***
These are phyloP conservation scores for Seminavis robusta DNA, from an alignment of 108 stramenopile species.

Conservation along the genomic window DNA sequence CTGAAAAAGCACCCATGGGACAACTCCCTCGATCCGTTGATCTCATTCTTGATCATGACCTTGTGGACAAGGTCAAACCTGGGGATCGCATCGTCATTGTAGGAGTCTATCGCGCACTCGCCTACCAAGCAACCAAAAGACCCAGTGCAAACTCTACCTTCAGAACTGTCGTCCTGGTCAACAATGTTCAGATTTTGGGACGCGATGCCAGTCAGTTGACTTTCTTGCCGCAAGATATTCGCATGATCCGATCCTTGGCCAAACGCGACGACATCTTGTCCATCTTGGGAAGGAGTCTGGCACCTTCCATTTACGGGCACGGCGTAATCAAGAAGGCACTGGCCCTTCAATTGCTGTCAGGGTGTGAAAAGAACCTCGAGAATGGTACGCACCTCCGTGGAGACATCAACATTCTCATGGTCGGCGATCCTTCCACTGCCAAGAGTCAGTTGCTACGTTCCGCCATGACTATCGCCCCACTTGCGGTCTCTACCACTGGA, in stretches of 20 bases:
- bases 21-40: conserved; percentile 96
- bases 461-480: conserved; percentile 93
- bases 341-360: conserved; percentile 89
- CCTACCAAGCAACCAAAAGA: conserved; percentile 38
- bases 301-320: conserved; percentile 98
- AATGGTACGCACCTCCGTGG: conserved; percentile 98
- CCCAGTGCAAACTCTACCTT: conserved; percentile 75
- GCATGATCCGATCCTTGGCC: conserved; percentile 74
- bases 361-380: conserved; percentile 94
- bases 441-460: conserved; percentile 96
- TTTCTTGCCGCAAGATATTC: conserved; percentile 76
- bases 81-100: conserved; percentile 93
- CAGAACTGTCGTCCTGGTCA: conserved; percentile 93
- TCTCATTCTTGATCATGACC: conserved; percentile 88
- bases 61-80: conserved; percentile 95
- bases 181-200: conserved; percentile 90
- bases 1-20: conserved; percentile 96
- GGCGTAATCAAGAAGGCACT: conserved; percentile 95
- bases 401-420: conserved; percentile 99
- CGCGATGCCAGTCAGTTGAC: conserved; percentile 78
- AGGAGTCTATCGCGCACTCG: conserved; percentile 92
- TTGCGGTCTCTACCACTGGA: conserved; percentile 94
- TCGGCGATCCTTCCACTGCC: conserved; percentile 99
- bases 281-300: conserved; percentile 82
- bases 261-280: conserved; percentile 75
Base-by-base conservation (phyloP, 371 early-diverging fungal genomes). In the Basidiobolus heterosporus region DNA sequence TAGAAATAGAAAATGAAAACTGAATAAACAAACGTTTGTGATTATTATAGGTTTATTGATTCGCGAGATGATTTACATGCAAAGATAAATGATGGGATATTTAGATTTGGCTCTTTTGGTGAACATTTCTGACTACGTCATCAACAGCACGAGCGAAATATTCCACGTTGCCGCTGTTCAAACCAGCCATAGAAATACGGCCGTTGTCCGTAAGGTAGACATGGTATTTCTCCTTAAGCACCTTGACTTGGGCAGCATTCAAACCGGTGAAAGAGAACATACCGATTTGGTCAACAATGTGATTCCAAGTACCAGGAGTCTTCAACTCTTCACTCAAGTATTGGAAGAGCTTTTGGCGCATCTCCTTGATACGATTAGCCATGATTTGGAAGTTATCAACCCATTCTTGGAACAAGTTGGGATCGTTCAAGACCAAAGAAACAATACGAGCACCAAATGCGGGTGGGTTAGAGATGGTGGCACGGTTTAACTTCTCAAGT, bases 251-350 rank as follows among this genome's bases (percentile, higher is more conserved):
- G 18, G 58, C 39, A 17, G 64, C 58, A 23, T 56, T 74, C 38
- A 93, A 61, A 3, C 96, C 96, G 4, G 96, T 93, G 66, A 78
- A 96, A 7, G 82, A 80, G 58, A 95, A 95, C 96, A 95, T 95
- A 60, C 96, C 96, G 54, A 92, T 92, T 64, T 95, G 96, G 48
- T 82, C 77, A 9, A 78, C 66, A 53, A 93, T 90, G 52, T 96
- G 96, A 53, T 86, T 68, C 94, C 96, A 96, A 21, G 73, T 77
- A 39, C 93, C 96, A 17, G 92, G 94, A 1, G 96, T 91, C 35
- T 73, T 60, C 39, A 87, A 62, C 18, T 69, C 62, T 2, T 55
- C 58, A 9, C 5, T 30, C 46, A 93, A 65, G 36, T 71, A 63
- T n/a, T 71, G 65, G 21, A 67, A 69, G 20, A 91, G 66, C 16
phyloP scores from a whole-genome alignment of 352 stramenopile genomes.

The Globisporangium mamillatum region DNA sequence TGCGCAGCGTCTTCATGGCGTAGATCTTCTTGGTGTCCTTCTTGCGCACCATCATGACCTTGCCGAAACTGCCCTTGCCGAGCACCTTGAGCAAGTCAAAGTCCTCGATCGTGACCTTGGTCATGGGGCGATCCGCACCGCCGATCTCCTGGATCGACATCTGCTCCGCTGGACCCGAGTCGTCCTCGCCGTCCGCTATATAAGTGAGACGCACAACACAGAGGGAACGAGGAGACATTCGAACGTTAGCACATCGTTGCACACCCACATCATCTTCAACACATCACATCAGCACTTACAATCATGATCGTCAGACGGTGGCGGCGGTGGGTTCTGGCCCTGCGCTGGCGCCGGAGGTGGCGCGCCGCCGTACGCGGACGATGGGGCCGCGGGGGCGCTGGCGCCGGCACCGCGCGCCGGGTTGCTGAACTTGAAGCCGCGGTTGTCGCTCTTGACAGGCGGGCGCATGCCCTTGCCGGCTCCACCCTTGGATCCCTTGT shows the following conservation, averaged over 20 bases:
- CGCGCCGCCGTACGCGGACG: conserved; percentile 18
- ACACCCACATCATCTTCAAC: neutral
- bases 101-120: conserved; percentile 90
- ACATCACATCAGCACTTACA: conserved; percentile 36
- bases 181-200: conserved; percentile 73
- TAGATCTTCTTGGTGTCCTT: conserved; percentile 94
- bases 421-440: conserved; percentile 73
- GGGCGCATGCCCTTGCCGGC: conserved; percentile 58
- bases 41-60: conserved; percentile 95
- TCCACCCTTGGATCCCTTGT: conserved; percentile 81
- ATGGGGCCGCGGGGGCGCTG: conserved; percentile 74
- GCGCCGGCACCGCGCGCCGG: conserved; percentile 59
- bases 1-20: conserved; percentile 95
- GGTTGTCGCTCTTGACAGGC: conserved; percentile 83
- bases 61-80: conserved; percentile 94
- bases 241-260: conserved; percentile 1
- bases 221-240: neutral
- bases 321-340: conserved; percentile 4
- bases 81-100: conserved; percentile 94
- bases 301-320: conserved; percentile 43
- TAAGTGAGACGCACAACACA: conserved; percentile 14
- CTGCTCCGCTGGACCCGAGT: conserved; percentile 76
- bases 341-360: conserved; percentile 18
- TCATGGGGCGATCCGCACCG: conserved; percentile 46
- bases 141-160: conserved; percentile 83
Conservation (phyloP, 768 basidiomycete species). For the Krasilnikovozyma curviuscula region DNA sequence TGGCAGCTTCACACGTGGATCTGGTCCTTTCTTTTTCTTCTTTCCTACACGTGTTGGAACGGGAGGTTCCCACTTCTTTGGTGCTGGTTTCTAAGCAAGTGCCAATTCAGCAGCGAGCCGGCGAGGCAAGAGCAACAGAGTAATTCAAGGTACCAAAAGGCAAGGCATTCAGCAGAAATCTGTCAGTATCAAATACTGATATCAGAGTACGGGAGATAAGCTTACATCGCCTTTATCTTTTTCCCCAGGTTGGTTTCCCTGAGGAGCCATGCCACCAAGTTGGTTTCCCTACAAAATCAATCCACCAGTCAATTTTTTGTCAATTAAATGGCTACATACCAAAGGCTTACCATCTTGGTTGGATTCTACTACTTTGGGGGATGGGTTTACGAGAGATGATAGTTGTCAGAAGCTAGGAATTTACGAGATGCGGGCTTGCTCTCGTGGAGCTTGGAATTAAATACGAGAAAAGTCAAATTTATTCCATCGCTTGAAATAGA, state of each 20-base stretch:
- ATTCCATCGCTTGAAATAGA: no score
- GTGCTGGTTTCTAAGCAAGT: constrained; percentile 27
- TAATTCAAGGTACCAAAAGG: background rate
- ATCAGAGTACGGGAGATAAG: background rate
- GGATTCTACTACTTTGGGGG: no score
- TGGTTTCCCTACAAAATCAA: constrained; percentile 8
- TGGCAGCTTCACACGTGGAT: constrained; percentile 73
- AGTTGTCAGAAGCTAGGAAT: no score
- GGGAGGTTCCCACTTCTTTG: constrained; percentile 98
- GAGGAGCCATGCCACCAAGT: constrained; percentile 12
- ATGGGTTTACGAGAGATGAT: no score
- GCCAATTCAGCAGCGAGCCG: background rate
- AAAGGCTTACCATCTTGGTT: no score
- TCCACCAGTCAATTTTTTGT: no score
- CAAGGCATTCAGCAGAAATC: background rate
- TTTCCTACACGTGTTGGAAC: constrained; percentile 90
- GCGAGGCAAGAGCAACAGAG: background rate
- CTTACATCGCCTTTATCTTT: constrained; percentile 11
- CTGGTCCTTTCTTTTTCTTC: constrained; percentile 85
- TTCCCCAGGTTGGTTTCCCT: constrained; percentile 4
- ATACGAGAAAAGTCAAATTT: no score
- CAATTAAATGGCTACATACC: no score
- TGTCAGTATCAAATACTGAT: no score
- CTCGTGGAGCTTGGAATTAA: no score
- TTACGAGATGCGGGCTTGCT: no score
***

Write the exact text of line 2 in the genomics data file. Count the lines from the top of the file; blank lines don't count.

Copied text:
Conservation along the genomic window DNA sequence CTGAAAAAGCACCCATGGGACAACTCCCTCGATCCGTTGATCTCATTCTTGATCATGACCTTGTGGACAAGGTCAAACCTGGGGATCGCATCGTCATTGTAGGAGTCTATCGCGCACTCGCCTACCAAGCAACCAAAAGACCCAGTGCAAACTCTACCTTCAGAACTGTCGTCCTGGTCAACAATGTTCAGATTTTGGGACGCGATGCCAGTCAGTTGACTTTCTTGCCGCAAGATATTCGCATGATCCGATCCTTGGCCAAACGCGACGACATCTTGTCCATCTTGGGAAGGAGTCTGGCACCTTCCATTTACGGGCACGGCGTAATCAAGAAGGCACTGGCCCTTCAATTGCTGTCAGGGTGTGAAAAGAACCTCGAGAATGGTACGCACCTCCGTGGAGACATCAACATTCTCATGGTCGGCGATCCTTCCACTGCCAAGAGTCAGTTGCTACGTTCCGCCATGACTATCGCCCCACTTGCGGTCTCTACCACTGGA, in stretches of 20 bases: